Bonds: not very very comfy undies

One of my pet hates is false advertising. I once considered complaining to the ACCC about Woolworth’s ‘fresh food’ claim when I realised that green bananas and rock hard pears are technically fresh off the trees. But can’t they just leave them on the trees a little longer? When I am shopping how am I supposed to know if I’ll feel like a banana next week?

One legitimate claim I may have though is Bonds’ claim of ‘comfy undies’. They have been using this tag for years but I have never heard them acutally back up why they claim that their underwear is comfortable. Is this just ‘puffery’? (See, I did remember something from Law 101). What makes them so comfortable? They can parade Patrick Rafter around in their underwear as much as they like but I think that Australian men deserve some specifics.

So here are some specifics on why I think they are uncomfortable. Firstly, they are too tight around my testicles. Now I don’t have particularly large balls, but even for me the undies pull them up into my body. This can even be painful when sitting or lying in certain positions. Even worse is the fact that it is now commonly understood that this increases the tempeture which can have a negative affect on fertility.

Secondly, while being too tight around the testicles I find them too loose around the penis. Unfortunately I was a victim of forced circumcision as an infant, and as a result my glans (head), which should naturally be mostly an internal organ, is constantly exposed to annoying friction with underwear. If this part of the underwear is loose, my glans are allowed to move around too much causing a great deal of irritation.

So in my opinion, Bonds have it back to front – their men’s underwear is too tight down low and too loose up high.

I should admit that I actually wear bonds underwear. But here is what I need to do to actually make them comfortable. I buy them, and like a good cellar wine, I put them away for at least 3 years. In this time, the cotton seems to become more relaxed, and makes them just right around the scrotum. Unfortunately they also become looser around the penis. But as I can now cover my glans with my foreskin remnant following an almost complete foreskin restoration this is now less of an issue.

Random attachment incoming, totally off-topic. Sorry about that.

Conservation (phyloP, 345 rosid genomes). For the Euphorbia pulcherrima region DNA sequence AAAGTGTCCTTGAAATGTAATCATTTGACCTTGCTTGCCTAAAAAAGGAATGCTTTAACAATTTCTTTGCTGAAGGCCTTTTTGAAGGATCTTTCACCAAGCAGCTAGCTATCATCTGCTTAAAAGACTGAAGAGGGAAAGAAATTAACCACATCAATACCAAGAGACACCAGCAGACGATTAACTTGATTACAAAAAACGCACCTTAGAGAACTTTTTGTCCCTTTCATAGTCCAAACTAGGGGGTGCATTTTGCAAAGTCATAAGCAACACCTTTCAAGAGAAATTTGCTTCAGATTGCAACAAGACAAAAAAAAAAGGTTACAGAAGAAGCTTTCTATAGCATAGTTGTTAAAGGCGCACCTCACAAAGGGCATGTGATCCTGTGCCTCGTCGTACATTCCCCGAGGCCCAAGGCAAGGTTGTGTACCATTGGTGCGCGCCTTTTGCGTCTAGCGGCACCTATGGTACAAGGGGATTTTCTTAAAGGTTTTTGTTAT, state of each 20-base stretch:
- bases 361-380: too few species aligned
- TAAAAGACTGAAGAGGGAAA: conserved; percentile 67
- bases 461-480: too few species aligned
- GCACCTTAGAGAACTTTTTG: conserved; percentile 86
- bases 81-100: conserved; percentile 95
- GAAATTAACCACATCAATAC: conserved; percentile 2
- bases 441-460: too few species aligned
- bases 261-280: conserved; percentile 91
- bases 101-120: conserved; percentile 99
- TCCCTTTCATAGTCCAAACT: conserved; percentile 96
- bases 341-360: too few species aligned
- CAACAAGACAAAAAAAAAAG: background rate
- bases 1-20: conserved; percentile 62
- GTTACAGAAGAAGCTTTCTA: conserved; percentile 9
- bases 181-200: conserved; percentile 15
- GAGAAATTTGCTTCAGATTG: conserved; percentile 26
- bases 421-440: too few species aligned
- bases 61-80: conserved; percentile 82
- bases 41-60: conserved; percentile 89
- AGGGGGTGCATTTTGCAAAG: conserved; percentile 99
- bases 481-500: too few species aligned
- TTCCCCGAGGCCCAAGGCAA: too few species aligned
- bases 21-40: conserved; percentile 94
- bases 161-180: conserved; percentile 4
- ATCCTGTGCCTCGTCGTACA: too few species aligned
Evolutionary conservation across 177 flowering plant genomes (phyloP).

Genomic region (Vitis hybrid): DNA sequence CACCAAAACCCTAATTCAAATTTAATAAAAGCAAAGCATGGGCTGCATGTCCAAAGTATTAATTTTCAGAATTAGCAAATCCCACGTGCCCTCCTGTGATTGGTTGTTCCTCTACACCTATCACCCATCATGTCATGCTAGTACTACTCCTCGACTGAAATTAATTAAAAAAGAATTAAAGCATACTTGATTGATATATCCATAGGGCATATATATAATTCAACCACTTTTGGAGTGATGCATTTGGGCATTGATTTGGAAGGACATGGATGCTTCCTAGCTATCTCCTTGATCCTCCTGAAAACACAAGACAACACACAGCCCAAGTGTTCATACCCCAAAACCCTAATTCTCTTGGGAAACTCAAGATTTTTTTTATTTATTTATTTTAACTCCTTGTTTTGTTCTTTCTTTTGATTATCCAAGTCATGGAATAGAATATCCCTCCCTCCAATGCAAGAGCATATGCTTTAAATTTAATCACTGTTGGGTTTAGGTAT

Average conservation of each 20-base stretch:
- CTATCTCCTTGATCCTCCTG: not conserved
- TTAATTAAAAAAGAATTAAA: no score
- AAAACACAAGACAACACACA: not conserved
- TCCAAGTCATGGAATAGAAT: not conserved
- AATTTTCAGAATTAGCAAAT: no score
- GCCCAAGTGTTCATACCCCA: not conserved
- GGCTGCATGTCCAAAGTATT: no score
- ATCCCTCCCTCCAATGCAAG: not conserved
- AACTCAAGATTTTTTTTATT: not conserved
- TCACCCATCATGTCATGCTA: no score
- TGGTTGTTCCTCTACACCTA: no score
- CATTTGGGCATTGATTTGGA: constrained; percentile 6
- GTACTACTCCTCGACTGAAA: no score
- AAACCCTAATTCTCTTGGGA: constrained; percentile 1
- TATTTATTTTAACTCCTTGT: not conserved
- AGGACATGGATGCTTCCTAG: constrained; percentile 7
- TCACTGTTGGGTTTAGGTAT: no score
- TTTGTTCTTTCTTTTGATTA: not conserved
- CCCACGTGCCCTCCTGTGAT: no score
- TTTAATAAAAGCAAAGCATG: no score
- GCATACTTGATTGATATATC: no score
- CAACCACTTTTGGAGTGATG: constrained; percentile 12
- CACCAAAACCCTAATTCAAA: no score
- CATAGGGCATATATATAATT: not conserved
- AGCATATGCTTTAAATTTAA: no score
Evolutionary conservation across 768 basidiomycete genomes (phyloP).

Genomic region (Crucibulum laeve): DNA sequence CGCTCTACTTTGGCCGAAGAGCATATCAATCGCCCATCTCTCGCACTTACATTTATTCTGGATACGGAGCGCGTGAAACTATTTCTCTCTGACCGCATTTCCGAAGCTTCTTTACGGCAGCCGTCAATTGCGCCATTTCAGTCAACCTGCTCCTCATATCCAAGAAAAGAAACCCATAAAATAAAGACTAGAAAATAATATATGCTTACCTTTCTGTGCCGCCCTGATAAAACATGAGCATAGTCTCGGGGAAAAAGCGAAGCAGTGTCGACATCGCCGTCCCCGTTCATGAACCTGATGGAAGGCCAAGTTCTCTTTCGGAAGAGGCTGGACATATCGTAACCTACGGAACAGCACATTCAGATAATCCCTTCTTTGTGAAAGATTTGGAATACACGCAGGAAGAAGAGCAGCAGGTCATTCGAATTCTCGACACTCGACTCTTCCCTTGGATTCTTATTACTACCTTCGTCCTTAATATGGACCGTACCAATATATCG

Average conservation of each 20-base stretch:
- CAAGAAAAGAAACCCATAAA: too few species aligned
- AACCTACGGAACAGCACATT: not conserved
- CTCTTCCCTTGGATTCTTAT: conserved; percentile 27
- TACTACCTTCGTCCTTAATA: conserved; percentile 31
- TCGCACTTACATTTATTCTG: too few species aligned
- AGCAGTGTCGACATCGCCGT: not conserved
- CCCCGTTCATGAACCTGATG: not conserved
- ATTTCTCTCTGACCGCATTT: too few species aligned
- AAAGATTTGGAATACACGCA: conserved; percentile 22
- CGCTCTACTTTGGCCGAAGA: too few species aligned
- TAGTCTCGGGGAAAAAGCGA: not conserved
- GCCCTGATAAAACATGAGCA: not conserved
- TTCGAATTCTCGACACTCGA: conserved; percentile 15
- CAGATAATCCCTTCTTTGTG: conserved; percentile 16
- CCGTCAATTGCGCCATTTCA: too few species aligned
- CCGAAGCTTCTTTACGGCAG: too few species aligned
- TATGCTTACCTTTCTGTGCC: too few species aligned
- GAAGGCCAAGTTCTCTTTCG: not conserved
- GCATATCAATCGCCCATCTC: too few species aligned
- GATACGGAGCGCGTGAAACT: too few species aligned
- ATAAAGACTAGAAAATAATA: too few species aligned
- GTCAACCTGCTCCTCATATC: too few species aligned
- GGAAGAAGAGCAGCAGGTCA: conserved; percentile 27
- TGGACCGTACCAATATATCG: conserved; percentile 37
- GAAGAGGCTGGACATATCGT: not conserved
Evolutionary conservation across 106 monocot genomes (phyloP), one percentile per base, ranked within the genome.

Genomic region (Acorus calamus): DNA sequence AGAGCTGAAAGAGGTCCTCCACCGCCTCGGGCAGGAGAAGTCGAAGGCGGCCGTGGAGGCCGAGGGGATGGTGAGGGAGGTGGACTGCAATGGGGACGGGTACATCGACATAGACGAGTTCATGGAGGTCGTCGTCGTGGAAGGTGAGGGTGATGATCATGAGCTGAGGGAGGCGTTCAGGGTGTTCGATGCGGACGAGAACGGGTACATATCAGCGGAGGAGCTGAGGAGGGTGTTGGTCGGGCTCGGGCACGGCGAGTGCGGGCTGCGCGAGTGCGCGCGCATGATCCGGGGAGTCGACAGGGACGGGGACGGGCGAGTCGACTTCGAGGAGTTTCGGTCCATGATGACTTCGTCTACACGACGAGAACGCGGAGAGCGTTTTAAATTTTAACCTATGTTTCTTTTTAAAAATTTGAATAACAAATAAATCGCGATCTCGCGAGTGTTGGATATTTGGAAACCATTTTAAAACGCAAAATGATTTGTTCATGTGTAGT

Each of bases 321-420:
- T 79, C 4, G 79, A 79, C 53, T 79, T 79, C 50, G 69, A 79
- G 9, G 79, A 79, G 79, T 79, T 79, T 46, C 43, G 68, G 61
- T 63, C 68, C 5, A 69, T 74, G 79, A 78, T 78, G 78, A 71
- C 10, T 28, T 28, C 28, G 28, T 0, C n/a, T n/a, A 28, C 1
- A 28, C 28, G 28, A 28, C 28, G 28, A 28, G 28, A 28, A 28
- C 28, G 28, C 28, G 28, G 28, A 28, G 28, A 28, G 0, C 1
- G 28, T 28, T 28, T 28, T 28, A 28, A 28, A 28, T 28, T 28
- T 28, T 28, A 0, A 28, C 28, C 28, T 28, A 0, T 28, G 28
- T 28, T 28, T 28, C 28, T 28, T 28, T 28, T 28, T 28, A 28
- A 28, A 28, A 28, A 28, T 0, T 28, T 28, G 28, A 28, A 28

So as a repeat customer, i don’t think my complaint to the ACCC would stand up. I would like to understand if Bonds actually did any market research into what Australian men actually want from their underwear. Bonds – if you do decide to actually do some research please let me know and I’ll be happy to tell you more.

AMI oral strips and nasal sprays: do they actually work?

If you have been up past your bedtime you have probably been exposed to some television advertisements for Advanced Medical Institute’s (AMI)  nasal sprays and more recently, oral strips. In addition to the commercials, AMI has also been a prolific advertiser through billboards, both the stationary roadside variety and the mobile variety towed through the streets by motor scooters. AMI oral strips do they work?Most use themes such as ‘want longer lasting sex’ or ‘more sex’ and ‘oral strip to last longer making love’. While action has been taken against the company, claiming that the advertising is offensive, I’ve found them only slightly embarressing, especially when confronted with them while in the company of my mother. Many other Australian men may only be concerned with whether the oral strips and nasal spray technologies actually work.